By Joe Levi | October 8, 2013 7:28 AM
We’ve already talked about the advantages and disadvantages of 64-bit versus 32-bit when it comes to smartphones and tablets. To recap, 64-bit should be faster and enable the inclusion of more RAM as compared to 32-bit, but the OS and apps will need some fairly heavy work before they’ll be able to take advantage of the advancements. Due to that, processor manufactures, app developers, and OS authors find themselves in the classic “chicken or the egg” conundrum: you can’t have one without the other. So given the paradox, when will Android support 64-bit chips?
Apple now has a 64-bit product (both hardware and software) with the iPhone 5S and iOS 7. The operating system, drivers, and core apps run in 64-bit mode, but apps that haven’t been redeployed with the necessary 64-bit modifications will run in 32-bit mode, which is fine. They’ll run every bit as fast and as well as they did on the older, 32-bit architecture. In fact, they’ll probably run better because other apps will be able to run quicker on the 64-bit side. This is essentially the same path Microsoft and PC chip makers took with desktop computers and OSes not that long ago, so it shouldn’t come as much of a surprise to anyone.
Or so you’d think
Qualcomm, for example, is a chip maker. You may have heard of the company. It makes the Snapdragon SoCs that power many of today’s high-end smartphones and tablets . You’d think that a company that makes and sells processors would be very interested in switching over to 64-bit. Why? So it can sell everyone who has a 32-bit processor a brand new 64-bit processor. Apparently that’s not the case.
Qualcomm’s senior vice president and chief marketing officer Anand Chandrasekher doesn’t think too highly of 64-bit chips. While talking about the 64-bit A7 chip from Apple, he said:
“I think they are doing a marketing gimmick. There’s zero benefit a consumer gets from that.”
Zero benefit. Zero. None. Not even a little.
I respectfully disagree
So does Intel. According to information provided at a recent developer’s conference, 64-bit is on Intel’s map. Its current Bay Trail Atom chips are already certified as “Intel 64″ chips.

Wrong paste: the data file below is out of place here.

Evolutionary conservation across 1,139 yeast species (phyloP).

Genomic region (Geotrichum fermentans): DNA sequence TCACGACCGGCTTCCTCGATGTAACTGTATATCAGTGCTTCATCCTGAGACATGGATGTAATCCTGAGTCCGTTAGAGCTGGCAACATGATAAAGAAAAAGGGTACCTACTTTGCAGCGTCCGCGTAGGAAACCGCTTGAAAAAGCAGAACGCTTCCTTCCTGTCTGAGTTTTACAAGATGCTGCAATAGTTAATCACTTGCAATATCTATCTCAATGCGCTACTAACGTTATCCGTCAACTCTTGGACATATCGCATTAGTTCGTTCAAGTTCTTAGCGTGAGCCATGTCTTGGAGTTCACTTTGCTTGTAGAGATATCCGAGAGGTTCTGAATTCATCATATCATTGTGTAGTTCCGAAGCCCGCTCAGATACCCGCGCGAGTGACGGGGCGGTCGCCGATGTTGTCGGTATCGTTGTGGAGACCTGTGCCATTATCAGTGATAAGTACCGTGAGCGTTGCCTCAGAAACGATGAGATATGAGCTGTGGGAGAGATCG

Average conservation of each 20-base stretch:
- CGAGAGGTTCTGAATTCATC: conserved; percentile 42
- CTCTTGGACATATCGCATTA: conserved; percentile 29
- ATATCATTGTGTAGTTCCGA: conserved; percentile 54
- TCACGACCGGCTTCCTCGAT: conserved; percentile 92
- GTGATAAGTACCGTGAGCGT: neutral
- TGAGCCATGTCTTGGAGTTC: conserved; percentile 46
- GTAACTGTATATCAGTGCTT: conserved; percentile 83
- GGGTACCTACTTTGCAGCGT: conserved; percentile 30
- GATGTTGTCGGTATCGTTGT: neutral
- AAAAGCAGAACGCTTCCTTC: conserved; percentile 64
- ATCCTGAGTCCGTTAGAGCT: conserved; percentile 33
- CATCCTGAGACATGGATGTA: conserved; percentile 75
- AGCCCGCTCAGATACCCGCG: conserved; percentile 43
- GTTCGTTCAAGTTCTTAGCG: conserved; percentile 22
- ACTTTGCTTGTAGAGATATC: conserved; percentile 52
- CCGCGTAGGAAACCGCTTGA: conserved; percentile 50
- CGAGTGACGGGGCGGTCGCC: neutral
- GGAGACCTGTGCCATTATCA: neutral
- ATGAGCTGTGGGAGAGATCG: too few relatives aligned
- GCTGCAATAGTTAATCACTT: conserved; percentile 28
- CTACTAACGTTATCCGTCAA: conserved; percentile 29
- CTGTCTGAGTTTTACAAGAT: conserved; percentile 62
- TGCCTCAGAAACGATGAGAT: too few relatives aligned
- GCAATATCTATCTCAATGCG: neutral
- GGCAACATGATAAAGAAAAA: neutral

So does Samsung. According to co-CEO, Shin Jong-kyun, 64-bit devices from Samsung should be available “soon”. How soon? “Not in the shortest time. But yes, our next smartphones will have 64-bit processing functionality.” I suspect next year’s Galaxy S 5 or Note 4 (or both) will be 64-bit.
Since the vast majority of Androids are powered by processors based on ARM, how close is ARM to having a 64-bit reference design ready to build upon? The ARMv8 architecture introduced 64-bit support while maintaining compatibility with existing 32-bit software. ARM has already announced that its Cortex-A53 and Cortex-A57 chips will support 64-bit.
Who bases their chips off ARM’s models? Apple, Nvidia, Samsung, and even — wait for it — Qualcomm. Apple has beat everyone else to the punch by building their A7, which uses the ARMv8 archetecture, which is 64-bit. Whether Qualcomm likes it or not, 64-bit is coming.
Getting Android ready for 64-bit is going to take a long time, isn’t it? Not according to Linux Foundation Executive Director Jim Zemlin:
“[64-bit is already] done in Linux, has been done for a long time. The Android ecosystem just picks that up by default, they don’t have to go through any special development process to do that.”
Google could very well surprise us with 64-bit support when Android 4.4 KitKat is officially released. Then again, Google might wait for Android 5.0 and the next Nexus tablet.
Some might think waiting could be a problem from Google as well as any smartphone or tablet powered by Android. I don’t think so. Remember that Linux is already 64-bit capable, and Android is based on Linux. Android uses a virtual machine in which apps are run, so only the Dalvik VM will need to be updated to 64-bit. Existing apps aren’t likely going to need any changes at all.
The bigger message may be that whenever Android is 64-bit and has devices which will run it, every single app will already be compatible with it, and will run in 64-bit. It may take years before all the apps in Apple’s store are converted to run in 64-bit… if at all.